All Issues

Volume 5, 2022

Volume 4, 2021

Volume 3, 2020

Volume 2, 2019

Volume 1, 2018

Mathematical Foundations of Computing

November 2020 , Volume 3 , Issue 4

Special issue on analysis in data science: Methods and applications

Select all articles


Preface of the special issue on analysis in data science: Methods and applications
Xin Guo and Lei Shi
2020, 3(4): i-ii doi: 10.3934/mfc.2020026 +[Abstract](1060) +[HTML](415) +[PDF](105.78KB)
Sketch-based image retrieval via CAT loss with elastic net regularization
Jia Cai, Guanglong Xu and Zhensheng Hu
2020, 3(4): 219-227 doi: 10.3934/mfc.2020013 +[Abstract](1604) +[HTML](563) +[PDF](341.5KB)

Fine-grained sketch-based image retrieval (FG-SBIR) is an important problem that uses free-hand human sketch as queries to perform instance-level retrieval of photos. Human sketches are generally highly abstract and iconic, which makes FG-SBIR a challenging task. Existing FG-SBIR approaches using triplet loss with \begin{document}$ \ell_2 $\end{document} regularization or higher-order energy function to conduct retrieval performance, which neglect the feature gap between different domains (sketches, photos) and need to select the weight layer matrix. This yields high computational complexity. In this paper, we define a new CAT loss function with elastic net regularization based on attention model. It can close the feature gap between different subnetworks and embody the sparsity of the sketches. Experiments demonstrate that the proposed approach is competitive with state-of-the-art methods.

Inpainting via sparse recovery with directional constraints
Xuemei Chen and Julia Dobrosotskaya
2020, 3(4): 229-247 doi: 10.3934/mfc.2020025 +[Abstract](770) +[HTML](279) +[PDF](534.02KB)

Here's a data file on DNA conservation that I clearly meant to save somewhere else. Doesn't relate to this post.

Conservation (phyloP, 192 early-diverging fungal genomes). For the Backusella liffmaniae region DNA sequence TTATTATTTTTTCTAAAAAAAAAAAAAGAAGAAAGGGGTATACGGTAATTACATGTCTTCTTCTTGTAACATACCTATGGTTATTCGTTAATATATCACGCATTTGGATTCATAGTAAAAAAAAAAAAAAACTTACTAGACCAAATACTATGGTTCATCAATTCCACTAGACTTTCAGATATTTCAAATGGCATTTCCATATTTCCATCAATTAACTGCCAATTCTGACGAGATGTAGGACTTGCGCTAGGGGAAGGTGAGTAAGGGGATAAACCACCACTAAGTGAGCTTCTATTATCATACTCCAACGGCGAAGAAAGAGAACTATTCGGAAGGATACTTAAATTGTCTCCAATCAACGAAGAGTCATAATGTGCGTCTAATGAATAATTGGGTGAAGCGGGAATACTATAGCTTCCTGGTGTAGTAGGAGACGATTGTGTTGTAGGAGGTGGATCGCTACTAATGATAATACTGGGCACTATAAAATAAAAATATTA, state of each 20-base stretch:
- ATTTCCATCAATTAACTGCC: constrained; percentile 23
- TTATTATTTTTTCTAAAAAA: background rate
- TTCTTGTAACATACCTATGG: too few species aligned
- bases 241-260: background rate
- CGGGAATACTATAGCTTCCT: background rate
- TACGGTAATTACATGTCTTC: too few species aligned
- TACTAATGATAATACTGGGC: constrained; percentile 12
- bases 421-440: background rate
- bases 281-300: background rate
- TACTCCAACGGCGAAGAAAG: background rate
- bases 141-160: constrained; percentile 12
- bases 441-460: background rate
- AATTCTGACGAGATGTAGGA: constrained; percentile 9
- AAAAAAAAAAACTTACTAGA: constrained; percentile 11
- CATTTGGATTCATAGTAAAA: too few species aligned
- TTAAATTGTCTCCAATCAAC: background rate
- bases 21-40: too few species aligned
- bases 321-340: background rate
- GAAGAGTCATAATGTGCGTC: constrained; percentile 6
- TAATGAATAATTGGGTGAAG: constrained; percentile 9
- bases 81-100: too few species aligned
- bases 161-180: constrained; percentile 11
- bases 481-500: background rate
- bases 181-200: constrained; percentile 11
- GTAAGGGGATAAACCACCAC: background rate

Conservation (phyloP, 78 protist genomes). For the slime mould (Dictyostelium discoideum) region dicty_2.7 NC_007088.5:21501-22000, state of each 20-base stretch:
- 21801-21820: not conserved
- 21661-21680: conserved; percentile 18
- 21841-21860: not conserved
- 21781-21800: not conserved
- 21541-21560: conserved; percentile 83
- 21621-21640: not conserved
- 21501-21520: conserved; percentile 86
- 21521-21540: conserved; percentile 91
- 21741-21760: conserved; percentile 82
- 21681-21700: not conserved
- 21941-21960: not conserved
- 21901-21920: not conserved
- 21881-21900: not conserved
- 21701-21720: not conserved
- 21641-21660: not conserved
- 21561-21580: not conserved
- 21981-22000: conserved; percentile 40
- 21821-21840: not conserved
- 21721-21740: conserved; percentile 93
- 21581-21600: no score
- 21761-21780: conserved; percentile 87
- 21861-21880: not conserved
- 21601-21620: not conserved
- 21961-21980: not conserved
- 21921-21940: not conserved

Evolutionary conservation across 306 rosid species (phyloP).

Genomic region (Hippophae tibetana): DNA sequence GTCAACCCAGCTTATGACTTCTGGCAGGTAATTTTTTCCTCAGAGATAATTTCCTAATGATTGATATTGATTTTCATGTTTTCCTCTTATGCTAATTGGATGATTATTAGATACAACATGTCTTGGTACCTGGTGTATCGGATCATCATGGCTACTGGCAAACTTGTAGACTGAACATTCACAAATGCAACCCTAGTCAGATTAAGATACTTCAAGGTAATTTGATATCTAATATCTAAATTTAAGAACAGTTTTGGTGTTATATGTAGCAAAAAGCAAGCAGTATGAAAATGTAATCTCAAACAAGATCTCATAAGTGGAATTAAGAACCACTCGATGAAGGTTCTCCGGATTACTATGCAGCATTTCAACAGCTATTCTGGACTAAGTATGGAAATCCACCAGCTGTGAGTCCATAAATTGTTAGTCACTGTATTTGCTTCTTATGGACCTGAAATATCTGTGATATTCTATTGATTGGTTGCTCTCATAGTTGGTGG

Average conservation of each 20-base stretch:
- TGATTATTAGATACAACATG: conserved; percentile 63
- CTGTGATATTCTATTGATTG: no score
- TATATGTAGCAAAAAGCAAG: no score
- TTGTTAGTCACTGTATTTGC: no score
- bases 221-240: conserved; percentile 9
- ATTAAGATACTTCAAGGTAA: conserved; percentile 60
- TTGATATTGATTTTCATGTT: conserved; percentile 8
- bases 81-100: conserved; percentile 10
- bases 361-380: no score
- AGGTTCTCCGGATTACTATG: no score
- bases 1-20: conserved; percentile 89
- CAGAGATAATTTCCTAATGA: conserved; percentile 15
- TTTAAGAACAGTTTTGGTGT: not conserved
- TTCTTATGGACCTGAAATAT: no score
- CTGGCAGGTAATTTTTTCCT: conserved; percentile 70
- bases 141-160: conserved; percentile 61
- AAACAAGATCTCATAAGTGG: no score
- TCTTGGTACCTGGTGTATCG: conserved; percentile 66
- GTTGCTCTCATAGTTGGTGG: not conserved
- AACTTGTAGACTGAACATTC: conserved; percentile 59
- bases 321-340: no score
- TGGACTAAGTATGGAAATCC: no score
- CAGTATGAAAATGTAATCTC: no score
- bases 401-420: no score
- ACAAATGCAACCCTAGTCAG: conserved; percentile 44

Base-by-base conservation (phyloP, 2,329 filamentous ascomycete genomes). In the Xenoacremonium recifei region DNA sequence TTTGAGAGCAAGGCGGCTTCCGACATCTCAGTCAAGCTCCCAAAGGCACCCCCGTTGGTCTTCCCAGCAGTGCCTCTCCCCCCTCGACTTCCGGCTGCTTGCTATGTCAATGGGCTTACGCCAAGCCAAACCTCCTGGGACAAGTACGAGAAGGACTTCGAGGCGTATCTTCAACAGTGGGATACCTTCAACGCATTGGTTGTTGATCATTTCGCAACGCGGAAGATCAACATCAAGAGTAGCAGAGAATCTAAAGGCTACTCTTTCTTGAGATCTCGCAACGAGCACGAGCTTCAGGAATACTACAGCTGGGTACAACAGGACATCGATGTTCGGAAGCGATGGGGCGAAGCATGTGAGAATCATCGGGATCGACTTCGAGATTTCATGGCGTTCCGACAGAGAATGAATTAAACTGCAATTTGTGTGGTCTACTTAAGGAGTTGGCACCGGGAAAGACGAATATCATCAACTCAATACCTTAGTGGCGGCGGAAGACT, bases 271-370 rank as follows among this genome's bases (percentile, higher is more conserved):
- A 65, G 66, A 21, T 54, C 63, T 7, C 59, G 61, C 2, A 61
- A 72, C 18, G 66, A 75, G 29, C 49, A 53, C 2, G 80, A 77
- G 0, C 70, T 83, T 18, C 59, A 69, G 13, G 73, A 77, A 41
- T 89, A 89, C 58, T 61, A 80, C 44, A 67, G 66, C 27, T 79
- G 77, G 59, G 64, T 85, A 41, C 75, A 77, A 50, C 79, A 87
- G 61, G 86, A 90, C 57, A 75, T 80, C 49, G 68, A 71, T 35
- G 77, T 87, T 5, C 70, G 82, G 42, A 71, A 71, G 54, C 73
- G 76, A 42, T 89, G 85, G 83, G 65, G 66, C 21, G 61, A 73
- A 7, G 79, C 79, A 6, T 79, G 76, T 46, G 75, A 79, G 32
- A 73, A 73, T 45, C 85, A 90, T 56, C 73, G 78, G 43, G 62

Image inpainting is a particular case of image completion problem. We describe a novel method allowing to amend the general scenario of using sparse or TV-based recovery for inpainting purposes by an efficient use of adaptive one-dimensional directional "sensing" into the unknown domain. We analyze the smoothness of the image near each pixel on the boundary of the unknown domain and formulate linear constraints designed to promote smooth transitions from the known domain in the directions where smooth behavior have been detected. We include a theoretical result relaxing the widely known sufficient condition of sparse recovery based on coherence, as well as observations on how adding the directional constraints can improve the well-posedness of sparse inpainting.

The numerical implementation of our method is based on ADMM. Examples of inpainting of natural images and binary images with edges crossing the unknown domain demonstrate significant improvement of recovery quality in the presence of adaptive directional constraints. We conclude that the introduced framework is general enough to offer a lot of flexibility and be successfully utilized in a multitude of image recovery scenarios.

Network centralities, demographic disparities, and voluntary participation
Qiang Fu, Yanlong Zhang, Yushu Zhu and Ting Li
2020, 3(4): 249-262 doi: 10.3934/mfc.2020011 +[Abstract](2143) +[HTML](536) +[PDF](987.28KB)